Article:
5514.0.55.001 - Australian System of Government Finance Statistics: Concepts, Sources and Methods, 2003  
ARCHIVED ISSUE Released at 11:30 AM (CANBERRA TIME) 10/10/2003   
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4.1. Chapter 3 described the sources of GFS data and the data collection methods used. This chapter describes the next step in data processing, namely the processes of classifying, editing and consolidating the collected data to create the statistics.

4.2. The description of the compilation methodology in this chapter is targeted more towards users of the statistics than compilers. It provides a broad overview rather than a detailed description of particular procedural or operational steps. Processes are described in logical terms that do not necessarily reflect the physical structure of the computer systems underlying the processes.


4.3. GFS compilation involves transformation of the accounting data of public sector units into economic statistics. This is achieved through identification and classification of the units and analysis, classification and consolidation of economic flows and stocks recorded in the units’ accounting records. The following sequence of processes is involved:

  • GFS classification of units;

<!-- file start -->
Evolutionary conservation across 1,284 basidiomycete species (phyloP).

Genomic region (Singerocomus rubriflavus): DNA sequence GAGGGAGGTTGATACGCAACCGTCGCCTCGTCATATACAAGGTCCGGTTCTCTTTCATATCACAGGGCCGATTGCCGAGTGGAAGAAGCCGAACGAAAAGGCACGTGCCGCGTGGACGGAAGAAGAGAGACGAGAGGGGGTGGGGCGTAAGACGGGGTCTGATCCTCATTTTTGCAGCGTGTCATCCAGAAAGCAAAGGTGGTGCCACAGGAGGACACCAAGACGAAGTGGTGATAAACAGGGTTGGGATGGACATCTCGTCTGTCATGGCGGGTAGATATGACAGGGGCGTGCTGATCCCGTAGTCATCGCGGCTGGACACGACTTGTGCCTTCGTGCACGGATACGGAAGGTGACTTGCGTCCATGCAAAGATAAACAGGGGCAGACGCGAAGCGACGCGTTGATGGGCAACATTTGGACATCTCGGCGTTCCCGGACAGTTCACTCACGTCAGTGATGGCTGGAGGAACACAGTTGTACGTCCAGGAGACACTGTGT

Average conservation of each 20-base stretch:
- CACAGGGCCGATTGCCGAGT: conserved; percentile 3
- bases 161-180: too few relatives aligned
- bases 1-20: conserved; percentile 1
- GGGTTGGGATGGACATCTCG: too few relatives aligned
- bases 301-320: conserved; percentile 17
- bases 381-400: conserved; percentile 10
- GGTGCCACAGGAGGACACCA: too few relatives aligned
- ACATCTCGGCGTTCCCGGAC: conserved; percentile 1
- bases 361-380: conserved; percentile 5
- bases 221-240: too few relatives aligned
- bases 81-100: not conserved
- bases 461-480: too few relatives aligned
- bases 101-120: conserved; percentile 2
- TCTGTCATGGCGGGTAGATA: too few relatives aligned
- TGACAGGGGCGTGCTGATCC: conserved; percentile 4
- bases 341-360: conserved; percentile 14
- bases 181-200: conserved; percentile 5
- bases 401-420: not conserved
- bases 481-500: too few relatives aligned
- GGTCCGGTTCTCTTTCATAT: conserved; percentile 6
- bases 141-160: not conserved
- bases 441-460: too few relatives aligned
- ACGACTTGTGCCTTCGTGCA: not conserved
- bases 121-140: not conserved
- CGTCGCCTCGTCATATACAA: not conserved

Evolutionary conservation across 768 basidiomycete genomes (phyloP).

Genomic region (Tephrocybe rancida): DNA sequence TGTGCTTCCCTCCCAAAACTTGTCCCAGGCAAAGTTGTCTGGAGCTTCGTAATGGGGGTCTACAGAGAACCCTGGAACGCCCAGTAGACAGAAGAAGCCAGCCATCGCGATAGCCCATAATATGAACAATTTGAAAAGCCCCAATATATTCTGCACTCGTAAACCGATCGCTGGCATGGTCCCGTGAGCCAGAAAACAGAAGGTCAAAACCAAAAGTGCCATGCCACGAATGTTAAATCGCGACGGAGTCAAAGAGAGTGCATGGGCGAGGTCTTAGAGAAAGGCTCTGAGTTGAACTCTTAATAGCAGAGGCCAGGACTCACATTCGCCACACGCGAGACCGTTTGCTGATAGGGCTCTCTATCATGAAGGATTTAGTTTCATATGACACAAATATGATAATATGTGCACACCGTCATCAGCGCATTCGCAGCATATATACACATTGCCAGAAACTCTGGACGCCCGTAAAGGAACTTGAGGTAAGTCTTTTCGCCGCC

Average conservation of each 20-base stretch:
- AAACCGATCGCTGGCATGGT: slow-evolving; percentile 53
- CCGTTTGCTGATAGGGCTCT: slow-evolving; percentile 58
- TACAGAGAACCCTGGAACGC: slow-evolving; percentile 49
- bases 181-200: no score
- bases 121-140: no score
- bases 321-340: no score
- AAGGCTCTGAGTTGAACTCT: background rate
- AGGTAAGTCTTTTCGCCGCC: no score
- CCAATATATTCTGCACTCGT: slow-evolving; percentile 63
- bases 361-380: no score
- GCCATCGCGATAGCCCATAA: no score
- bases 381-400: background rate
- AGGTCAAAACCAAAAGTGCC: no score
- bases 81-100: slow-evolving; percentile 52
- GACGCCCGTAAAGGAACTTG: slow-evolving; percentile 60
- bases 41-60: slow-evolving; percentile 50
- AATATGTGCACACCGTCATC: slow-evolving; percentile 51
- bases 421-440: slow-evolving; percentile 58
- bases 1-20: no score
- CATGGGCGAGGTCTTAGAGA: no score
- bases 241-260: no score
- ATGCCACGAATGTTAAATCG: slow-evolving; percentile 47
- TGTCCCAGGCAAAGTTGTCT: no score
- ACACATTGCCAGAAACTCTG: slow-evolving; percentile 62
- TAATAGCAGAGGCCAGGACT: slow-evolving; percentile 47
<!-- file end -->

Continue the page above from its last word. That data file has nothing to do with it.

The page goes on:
• GFS classification of flows and stocks;
  • creation of an input data base containing unit level data;
  • input editing of unit level data;
  • data aggregartion, consolidation and derivation;
  • estimation on a quarterly basis only;
  • output editing of the data;
  • creation of an output data base containing aggregated data (used for dissemination of the statistics).

4.4 These processes are shown below in the form of a flow chart.

Graphic - Chart 5.1: Schematic overview of GFS compilation process

4.5. The compilation processes identified in the previous paragraph apply to all GFS data phases described in chapter 3 (i.e. quarterly estimates, forward annual estimates, preliminary annual estimates, and final annual data). However, estimation applies only to quarterly data. This is because quarterly statistics are compiled using a mixture of full enumeration and sampling, which requires an additional process of expanding the sample data to provide estimates for the component not covered by the sample.

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